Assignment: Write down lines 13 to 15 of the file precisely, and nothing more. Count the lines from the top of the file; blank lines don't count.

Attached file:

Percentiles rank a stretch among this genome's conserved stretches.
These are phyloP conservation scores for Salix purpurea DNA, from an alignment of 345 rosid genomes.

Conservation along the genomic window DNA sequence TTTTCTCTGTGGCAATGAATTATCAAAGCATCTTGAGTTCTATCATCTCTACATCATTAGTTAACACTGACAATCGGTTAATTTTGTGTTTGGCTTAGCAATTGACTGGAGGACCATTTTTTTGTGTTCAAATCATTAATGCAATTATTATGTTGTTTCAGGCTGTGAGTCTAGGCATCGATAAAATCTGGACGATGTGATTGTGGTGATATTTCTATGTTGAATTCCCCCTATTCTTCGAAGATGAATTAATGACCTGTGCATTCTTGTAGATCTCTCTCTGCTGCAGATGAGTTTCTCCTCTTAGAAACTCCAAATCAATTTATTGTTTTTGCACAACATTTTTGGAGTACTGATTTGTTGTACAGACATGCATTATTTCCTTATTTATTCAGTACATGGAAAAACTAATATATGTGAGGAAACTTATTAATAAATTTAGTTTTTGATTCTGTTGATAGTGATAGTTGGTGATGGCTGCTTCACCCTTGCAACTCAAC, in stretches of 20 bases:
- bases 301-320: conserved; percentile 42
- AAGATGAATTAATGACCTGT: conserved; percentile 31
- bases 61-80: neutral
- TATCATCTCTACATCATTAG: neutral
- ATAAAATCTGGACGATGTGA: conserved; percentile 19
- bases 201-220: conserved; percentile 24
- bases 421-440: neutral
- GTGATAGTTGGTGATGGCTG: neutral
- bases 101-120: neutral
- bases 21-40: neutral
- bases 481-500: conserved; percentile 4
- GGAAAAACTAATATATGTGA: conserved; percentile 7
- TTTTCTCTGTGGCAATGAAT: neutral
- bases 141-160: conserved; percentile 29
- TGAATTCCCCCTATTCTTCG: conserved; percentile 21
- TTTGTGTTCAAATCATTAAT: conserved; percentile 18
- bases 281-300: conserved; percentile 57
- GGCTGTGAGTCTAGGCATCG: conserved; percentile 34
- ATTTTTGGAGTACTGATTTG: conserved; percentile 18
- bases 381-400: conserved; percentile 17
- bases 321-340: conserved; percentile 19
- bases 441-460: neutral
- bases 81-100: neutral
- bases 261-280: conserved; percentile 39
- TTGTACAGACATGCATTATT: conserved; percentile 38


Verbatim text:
- bases 21-40: neutral
- bases 481-500: conserved; percentile 4
- GGAAAAACTAATATATGTGA: conserved; percentile 7